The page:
In the particular configuration shown, an additional benefit is realized by having cylindrical surfaces facing the tips of the airfoil in a rotor-stator stage and by taking flow path contractions at the base of the airfoils. This construction enables a close clearance both between the tips of the rotor airfoils and the facing cylindrical outer wall and between the tips of the stator airfoils and the facing cylindrical inner wall.

As shown in FIG. 4, Cr is the radical clearance at assembly between the rotor tip and the stator wall and between the stator tip and the rotor wall. During operation, the radial clearance Cr enables the rotor-stator stage to accommodate differences in radial growth between the rotor assembly and the stator assembly. Because cylindrical surfaces face the airfoil tips, the differences in axial thermal growth, Ca, between the rotor assembly and the stator assembly do not affect the amount of radial clearance Cr. For an equivalent annular flow path having conical walls as shown by the dotted line F, the differences in axial thermal growth Ca does affect the amount of radial clearance Cr. The radial clearance Cr between the rotor tip and the stator wall is increased by an additional radial clearance ΔCr to enable the rotor tip to radially clear the stator wall as the rotor tip moves closer to the stator wall because of variations in axial growth. Accordingly the radial clearance between the rotor tip and the facing wall is smaller for the FIG. 4 construction as compared with a conical flow path and a concomitant increase in efficiency results.

Although this invention has been shown and described with respect to a preferred embodiment thereof, it should be understood by those skilled in the art that various changes and omissions in the form and detail thereof may be made therein without departing from the spirit and scope of the invention.

Claims (8)

Having thus described a typical embodiment of my invention, that which I claim as new and desire to secure by Letters Patent of the United States is:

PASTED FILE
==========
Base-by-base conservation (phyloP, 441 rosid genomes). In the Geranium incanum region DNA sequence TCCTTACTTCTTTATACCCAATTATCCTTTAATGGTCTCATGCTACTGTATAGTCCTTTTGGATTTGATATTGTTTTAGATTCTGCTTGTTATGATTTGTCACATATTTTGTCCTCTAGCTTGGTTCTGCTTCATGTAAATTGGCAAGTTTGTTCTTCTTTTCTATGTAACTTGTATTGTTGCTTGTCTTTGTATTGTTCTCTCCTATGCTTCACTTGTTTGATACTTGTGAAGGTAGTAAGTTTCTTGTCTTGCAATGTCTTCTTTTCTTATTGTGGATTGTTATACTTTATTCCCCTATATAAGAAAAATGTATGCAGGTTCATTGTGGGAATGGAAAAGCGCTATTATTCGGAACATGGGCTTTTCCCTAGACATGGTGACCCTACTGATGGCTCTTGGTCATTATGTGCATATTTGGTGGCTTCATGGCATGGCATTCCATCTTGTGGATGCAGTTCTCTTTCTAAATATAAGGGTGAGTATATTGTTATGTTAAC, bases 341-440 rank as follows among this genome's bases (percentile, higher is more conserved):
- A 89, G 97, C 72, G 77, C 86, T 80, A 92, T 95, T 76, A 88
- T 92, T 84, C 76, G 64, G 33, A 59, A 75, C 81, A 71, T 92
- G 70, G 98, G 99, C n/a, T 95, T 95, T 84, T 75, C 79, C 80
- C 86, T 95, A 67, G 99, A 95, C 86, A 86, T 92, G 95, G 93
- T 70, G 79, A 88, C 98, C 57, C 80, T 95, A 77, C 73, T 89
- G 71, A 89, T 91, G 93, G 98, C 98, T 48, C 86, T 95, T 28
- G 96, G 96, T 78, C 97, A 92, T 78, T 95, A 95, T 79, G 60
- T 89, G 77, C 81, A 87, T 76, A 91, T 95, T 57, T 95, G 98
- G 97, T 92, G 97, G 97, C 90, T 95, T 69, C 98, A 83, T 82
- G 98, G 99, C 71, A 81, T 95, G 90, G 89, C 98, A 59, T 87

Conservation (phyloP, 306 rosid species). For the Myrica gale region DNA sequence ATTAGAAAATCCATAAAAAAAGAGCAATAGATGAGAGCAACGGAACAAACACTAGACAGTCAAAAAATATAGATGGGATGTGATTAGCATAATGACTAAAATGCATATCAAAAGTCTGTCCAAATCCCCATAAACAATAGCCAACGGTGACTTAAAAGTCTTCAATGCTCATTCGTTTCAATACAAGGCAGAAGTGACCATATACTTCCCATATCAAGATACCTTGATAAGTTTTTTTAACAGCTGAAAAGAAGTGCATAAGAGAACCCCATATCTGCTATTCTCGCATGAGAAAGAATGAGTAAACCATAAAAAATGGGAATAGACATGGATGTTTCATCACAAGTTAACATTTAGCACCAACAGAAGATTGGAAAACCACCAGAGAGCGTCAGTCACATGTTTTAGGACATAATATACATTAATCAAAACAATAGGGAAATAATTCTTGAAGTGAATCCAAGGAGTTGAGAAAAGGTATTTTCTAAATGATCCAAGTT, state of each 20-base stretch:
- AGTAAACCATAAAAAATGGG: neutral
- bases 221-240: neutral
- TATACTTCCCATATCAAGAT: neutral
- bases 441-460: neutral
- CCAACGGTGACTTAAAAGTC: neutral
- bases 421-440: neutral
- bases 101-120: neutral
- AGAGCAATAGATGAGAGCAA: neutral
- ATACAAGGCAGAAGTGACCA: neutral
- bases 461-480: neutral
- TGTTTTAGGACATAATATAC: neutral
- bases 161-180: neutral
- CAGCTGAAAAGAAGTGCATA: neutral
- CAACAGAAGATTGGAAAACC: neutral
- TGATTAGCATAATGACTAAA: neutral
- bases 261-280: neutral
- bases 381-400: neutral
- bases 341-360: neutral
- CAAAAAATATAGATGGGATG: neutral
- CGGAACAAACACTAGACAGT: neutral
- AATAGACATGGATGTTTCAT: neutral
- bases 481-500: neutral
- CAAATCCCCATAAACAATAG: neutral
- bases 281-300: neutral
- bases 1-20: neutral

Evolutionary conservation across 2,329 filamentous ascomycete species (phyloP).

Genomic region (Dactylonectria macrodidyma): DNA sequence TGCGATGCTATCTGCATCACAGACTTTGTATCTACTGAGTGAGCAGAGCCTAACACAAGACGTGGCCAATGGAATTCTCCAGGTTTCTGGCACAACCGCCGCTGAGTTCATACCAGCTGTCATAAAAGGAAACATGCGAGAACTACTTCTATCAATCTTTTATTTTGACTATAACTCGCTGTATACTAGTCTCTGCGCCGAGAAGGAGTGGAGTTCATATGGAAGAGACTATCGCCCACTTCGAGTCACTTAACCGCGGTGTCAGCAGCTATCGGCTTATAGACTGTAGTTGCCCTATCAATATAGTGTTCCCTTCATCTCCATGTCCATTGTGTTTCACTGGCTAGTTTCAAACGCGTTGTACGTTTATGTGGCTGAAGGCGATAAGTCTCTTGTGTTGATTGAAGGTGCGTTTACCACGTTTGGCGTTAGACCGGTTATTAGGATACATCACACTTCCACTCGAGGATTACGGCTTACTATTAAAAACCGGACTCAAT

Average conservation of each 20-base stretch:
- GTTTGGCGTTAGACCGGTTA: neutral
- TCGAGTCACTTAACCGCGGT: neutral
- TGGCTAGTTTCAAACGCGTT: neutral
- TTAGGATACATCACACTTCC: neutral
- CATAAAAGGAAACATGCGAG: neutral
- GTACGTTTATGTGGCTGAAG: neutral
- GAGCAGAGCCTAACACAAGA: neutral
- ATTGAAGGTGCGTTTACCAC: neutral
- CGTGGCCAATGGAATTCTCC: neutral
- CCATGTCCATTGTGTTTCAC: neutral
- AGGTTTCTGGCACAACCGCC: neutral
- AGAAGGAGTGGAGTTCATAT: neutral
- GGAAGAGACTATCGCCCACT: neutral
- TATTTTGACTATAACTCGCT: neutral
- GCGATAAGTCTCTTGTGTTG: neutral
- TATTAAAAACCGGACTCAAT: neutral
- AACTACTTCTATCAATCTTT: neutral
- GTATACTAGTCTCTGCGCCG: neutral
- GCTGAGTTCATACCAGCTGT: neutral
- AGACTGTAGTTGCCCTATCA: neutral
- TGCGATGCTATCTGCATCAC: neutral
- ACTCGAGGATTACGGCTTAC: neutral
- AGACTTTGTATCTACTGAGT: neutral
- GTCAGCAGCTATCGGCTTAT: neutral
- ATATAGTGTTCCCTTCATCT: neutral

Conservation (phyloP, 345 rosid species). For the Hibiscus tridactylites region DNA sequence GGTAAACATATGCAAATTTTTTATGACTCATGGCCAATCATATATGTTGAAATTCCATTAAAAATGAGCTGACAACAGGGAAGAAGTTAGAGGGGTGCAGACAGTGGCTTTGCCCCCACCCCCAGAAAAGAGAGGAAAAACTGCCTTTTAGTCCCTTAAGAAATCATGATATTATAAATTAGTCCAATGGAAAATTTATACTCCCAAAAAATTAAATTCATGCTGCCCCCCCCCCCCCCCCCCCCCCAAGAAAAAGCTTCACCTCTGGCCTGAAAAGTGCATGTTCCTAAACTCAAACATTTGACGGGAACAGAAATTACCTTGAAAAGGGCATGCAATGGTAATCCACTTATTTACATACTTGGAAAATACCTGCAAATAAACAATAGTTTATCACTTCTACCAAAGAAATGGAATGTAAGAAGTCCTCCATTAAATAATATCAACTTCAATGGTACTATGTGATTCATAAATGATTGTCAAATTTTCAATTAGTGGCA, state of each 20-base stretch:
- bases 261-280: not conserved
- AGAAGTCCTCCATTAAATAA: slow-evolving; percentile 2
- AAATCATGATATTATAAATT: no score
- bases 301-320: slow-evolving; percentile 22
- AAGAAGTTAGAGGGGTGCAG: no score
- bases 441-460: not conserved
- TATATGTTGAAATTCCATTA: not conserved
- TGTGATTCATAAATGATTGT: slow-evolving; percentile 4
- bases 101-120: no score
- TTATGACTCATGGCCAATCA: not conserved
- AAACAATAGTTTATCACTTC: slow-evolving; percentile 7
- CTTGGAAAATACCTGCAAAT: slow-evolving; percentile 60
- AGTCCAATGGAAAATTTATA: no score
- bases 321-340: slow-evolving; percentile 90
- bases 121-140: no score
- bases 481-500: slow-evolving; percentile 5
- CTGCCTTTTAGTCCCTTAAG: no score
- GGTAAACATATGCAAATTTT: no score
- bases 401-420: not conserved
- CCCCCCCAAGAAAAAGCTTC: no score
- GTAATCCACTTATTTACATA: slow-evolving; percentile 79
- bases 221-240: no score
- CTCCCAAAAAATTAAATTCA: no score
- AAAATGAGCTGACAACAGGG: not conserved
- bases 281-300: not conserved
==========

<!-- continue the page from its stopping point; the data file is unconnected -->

1. A compression section of an axial flow rotary machine of the type having an annular flow path for working medium gases disposed about an engine axis, the working medium gases having streamlines which have in the radial direction a first curvature having a positive mathematical sign with respect to the axis of the engine and a second curvature having a negative mathematical sign with respect to the axis of the engine which comprises:
an outer wall circumscribing the annular flow path, the outer wall having a first geometric contour for causing the streamlines of the flow path adjacent the outer wall to have a curvature in the radial direction having a first mathematical sign with respect to the axis of the engine and having a second geometric contour axially spaced from the first contour of the outer wall for causing the streamlines of the flow path adjacent the outer wall to have a curvature in the radial direction having a second mathematical sign with respect to the axis of the engine;
an inner wall spaced inwardly from the outer wall and bounding the flow path, the inner wall having a first geometric contour for causing the streamlines of the flow path adjacent the inner wall to have a curvature in the radial direction having said first mathematical sign with respect to the axis of the engine and having a second geometric contour axially spaced from the first contour of the inner wall for causing the streamlines of the flow path adjacent the inner wall to have a curvature in the radial direction having said second mathematical sign with respect to the axis of the engine;
at least one array of rotor blades extending outwardly from the inner wall into proximity with the outer wall and including a plurality of airfoils, each airfoil having a spanwise axis, a first edge region extending spanwisely and a second edge region extending spanwisely;
wherein the first geometric contour of the outer wall and the first geometric contour of the inner wall are in the first edge region of each airfoil and wherein the second geometric contour of the inner wall and the second geometric contour of the outer wall are in the second edge region of the airfoil.
2. A compression section of an axial flow rotary machine of the type having an annular flow path for working medium gases disposed about an engine axis which comprises:
an outer wall circumscribing the annular flow path having a first wall surface at the intersection of the outer wall and a plane extending radially outwardly from the axis of the engine and containing the axis of the engine;